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Vernon Ice Black on Learning from Herbie Hancock, Touring with the Spice Girls and Honoring Jimi Hendrix

Vernon Ice Black
(Image credit: Vernon Ice Black)

For many guitarists, the ultimate dream is to join a great band, land some hit songs and become a star. For other players, the dream is less about individual stardom and more about building a decades-long career touring, composing and recording with superstars.  

If working with legends has ever interested you, then session guitar ace, touring veteran, producer, singer and solo artist Vernon Ice Black should be an absolute hero to you. 

His guitar adventures span more genres and great artists than we have room to print here, though suffice to say he’s worked with Aretha Franklin, Mariah Carey, Herbie Hancock, Jaco Pastorius, Chaka Khan, Kenny Loggins, Whitney Houston (that’s Black playing lead guitar in Houston’s “So Emotional” video), Steve Winwood, Busta Rhymes, Celine Dion, India Arie and Stevie Wonder (“the eighth wonder of the world,” as Black calls him), to name a few.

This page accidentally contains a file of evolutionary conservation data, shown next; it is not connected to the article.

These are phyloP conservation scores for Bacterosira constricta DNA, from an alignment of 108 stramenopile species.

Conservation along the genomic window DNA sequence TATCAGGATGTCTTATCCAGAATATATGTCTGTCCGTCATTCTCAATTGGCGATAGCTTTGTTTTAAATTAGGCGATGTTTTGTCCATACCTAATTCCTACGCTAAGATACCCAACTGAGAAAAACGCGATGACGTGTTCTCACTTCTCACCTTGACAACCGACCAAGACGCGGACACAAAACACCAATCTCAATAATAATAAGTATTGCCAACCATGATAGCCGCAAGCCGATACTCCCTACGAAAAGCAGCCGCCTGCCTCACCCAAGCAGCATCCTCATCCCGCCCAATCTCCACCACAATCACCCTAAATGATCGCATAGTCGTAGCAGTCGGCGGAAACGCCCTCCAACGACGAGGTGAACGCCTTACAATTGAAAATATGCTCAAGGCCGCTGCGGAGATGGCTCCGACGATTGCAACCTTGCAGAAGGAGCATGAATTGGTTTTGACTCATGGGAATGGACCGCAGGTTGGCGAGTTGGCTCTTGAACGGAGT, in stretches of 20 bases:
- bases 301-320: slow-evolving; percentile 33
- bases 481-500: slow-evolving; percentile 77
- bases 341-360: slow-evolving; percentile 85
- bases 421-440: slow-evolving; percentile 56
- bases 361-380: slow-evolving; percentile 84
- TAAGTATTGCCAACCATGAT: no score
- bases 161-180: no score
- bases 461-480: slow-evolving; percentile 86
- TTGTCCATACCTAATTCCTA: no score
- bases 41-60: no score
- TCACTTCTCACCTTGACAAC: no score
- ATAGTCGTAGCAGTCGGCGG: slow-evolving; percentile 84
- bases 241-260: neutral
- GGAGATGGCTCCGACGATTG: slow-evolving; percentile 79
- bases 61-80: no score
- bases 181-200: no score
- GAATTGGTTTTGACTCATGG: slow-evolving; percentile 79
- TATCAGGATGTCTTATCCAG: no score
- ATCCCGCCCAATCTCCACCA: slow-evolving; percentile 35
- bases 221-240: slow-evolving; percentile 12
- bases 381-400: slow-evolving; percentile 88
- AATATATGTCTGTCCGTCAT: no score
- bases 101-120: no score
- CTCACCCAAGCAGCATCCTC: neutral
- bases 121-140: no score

Some gigs have left an emotional impact that he feels to this day. Recalling his stint as a musical director at the 1995 Jimi Hendrix Festival in Seattle, where he performed with Hendrix’s late bandmates Mitch Mitchell and Noel Redding, Black fights back tears.  

“There was a moment that day that was so powerful,” he says. “To most people, the fact that Jimi was a paratrooper is just a historical footnote, but on this day – I think right when we were playing ‘Purple Haze’ – some planes from his division flew in low, right over the stadium, in formation, and timed it perfectly with the song’s solo section. It was such a dramatic way to honor Jimi.

Jimi was huge for me. He was a guitar player who just went for it. I loved how he had this rock thing about him, yet he was also an R&B, funk and blues guy